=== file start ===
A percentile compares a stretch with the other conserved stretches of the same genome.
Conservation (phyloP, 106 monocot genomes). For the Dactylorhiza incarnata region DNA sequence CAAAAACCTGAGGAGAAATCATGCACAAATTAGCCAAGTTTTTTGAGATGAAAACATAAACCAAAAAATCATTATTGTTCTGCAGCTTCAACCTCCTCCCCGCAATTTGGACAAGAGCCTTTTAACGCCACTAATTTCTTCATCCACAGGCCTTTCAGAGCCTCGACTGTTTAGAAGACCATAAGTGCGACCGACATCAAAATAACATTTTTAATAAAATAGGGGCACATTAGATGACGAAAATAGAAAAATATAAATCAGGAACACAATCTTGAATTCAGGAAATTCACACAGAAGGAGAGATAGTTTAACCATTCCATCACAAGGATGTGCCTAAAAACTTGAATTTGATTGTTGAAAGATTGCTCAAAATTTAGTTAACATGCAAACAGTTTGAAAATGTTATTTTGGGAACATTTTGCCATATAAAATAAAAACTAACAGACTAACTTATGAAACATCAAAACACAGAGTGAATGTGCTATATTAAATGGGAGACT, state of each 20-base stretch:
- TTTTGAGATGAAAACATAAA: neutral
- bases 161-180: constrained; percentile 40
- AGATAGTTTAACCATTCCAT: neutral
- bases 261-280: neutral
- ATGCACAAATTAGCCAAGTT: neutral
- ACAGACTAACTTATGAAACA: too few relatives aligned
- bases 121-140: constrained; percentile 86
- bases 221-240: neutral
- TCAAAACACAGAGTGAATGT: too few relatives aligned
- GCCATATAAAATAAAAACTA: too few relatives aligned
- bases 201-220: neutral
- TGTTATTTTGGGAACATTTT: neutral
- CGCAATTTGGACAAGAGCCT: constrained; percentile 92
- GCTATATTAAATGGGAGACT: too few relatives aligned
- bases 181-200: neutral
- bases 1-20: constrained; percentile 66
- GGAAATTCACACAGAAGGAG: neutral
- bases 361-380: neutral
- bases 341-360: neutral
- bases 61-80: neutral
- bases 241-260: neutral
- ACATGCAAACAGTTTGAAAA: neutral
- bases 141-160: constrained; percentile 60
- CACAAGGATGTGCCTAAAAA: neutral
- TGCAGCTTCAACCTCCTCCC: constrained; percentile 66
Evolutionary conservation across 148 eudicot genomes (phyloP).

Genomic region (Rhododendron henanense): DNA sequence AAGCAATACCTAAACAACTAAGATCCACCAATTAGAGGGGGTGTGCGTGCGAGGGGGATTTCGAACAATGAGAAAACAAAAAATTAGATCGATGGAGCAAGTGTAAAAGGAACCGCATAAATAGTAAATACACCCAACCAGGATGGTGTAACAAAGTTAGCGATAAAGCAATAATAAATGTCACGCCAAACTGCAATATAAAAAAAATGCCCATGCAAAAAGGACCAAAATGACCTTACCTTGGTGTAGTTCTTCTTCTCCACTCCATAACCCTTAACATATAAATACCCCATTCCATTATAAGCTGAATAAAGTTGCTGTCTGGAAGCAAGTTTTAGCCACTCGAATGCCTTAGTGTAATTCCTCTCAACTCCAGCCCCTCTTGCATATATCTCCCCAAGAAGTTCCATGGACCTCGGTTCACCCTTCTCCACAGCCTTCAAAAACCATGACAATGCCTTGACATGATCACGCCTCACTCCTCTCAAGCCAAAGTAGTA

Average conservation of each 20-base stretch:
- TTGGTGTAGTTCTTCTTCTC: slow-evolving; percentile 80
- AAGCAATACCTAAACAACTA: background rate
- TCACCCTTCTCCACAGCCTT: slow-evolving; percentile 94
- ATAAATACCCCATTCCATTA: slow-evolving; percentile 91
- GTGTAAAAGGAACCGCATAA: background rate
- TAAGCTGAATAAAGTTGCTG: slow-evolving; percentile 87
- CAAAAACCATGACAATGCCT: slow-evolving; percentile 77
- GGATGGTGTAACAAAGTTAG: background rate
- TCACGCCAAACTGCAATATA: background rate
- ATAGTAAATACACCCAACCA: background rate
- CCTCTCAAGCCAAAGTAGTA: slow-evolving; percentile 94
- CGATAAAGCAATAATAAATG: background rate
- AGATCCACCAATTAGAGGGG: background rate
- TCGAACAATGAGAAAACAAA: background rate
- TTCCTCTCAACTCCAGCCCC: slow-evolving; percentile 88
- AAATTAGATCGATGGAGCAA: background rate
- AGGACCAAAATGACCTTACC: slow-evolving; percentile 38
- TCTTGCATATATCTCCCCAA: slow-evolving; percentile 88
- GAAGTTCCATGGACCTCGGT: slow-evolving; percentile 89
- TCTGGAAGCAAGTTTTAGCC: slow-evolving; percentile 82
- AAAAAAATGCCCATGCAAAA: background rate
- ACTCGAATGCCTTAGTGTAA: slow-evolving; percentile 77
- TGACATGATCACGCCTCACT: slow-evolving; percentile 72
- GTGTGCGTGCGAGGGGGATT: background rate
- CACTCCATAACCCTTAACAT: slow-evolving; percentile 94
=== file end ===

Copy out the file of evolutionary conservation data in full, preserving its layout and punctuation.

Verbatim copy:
A percentile compares a stretch with the other conserved stretches of the same genome.
Conservation (phyloP, 106 monocot genomes). For the Dactylorhiza incarnata region DNA sequence CAAAAACCTGAGGAGAAATCATGCACAAATTAGCCAAGTTTTTTGAGATGAAAACATAAACCAAAAAATCATTATTGTTCTGCAGCTTCAACCTCCTCCCCGCAATTTGGACAAGAGCCTTTTAACGCCACTAATTTCTTCATCCACAGGCCTTTCAGAGCCTCGACTGTTTAGAAGACCATAAGTGCGACCGACATCAAAATAACATTTTTAATAAAATAGGGGCACATTAGATGACGAAAATAGAAAAATATAAATCAGGAACACAATCTTGAATTCAGGAAATTCACACAGAAGGAGAGATAGTTTAACCATTCCATCACAAGGATGTGCCTAAAAACTTGAATTTGATTGTTGAAAGATTGCTCAAAATTTAGTTAACATGCAAACAGTTTGAAAATGTTATTTTGGGAACATTTTGCCATATAAAATAAAAACTAACAGACTAACTTATGAAACATCAAAACACAGAGTGAATGTGCTATATTAAATGGGAGACT, state of each 20-base stretch:
- TTTTGAGATGAAAACATAAA: neutral
- bases 161-180: constrained; percentile 40
- AGATAGTTTAACCATTCCAT: neutral
- bases 261-280: neutral
- ATGCACAAATTAGCCAAGTT: neutral
- ACAGACTAACTTATGAAACA: too few relatives aligned
- bases 121-140: constrained; percentile 86
- bases 221-240: neutral
- TCAAAACACAGAGTGAATGT: too few relatives aligned
- GCCATATAAAATAAAAACTA: too few relatives aligned
- bases 201-220: neutral
- TGTTATTTTGGGAACATTTT: neutral
- CGCAATTTGGACAAGAGCCT: constrained; percentile 92
- GCTATATTAAATGGGAGACT: too few relatives aligned
- bases 181-200: neutral
- bases 1-20: constrained; percentile 66
- GGAAATTCACACAGAAGGAG: neutral
- bases 361-380: neutral
- bases 341-360: neutral
- bases 61-80: neutral
- bases 241-260: neutral
- ACATGCAAACAGTTTGAAAA: neutral
- bases 141-160: constrained; percentile 60
- CACAAGGATGTGCCTAAAAA: neutral
- TGCAGCTTCAACCTCCTCCC: constrained; percentile 66
Evolutionary conservation across 148 eudicot genomes (phyloP).

Genomic region (Rhododendron henanense): DNA sequence AAGCAATACCTAAACAACTAAGATCCACCAATTAGAGGGGGTGTGCGTGCGAGGGGGATTTCGAACAATGAGAAAACAAAAAATTAGATCGATGGAGCAAGTGTAAAAGGAACCGCATAAATAGTAAATACACCCAACCAGGATGGTGTAACAAAGTTAGCGATAAAGCAATAATAAATGTCACGCCAAACTGCAATATAAAAAAAATGCCCATGCAAAAAGGACCAAAATGACCTTACCTTGGTGTAGTTCTTCTTCTCCACTCCATAACCCTTAACATATAAATACCCCATTCCATTATAAGCTGAATAAAGTTGCTGTCTGGAAGCAAGTTTTAGCCACTCGAATGCCTTAGTGTAATTCCTCTCAACTCCAGCCCCTCTTGCATATATCTCCCCAAGAAGTTCCATGGACCTCGGTTCACCCTTCTCCACAGCCTTCAAAAACCATGACAATGCCTTGACATGATCACGCCTCACTCCTCTCAAGCCAAAGTAGTA

Average conservation of each 20-base stretch:
- TTGGTGTAGTTCTTCTTCTC: slow-evolving; percentile 80
- AAGCAATACCTAAACAACTA: background rate
- TCACCCTTCTCCACAGCCTT: slow-evolving; percentile 94
- ATAAATACCCCATTCCATTA: slow-evolving; percentile 91
- GTGTAAAAGGAACCGCATAA: background rate
- TAAGCTGAATAAAGTTGCTG: slow-evolving; percentile 87
- CAAAAACCATGACAATGCCT: slow-evolving; percentile 77
- GGATGGTGTAACAAAGTTAG: background rate
- TCACGCCAAACTGCAATATA: background rate
- ATAGTAAATACACCCAACCA: background rate
- CCTCTCAAGCCAAAGTAGTA: slow-evolving; percentile 94
- CGATAAAGCAATAATAAATG: background rate
- AGATCCACCAATTAGAGGGG: background rate
- TCGAACAATGAGAAAACAAA: background rate
- TTCCTCTCAACTCCAGCCCC: slow-evolving; percentile 88
- AAATTAGATCGATGGAGCAA: background rate
- AGGACCAAAATGACCTTACC: slow-evolving; percentile 38
- TCTTGCATATATCTCCCCAA: slow-evolving; percentile 88
- GAAGTTCCATGGACCTCGGT: slow-evolving; percentile 89
- TCTGGAAGCAAGTTTTAGCC: slow-evolving; percentile 82
- AAAAAAATGCCCATGCAAAA: background rate
- ACTCGAATGCCTTAGTGTAA: slow-evolving; percentile 77
- TGACATGATCACGCCTCACT: slow-evolving; percentile 72
- GTGTGCGTGCGAGGGGGATT: background rate
- CACTCCATAACCCTTAACAT: slow-evolving; percentile 94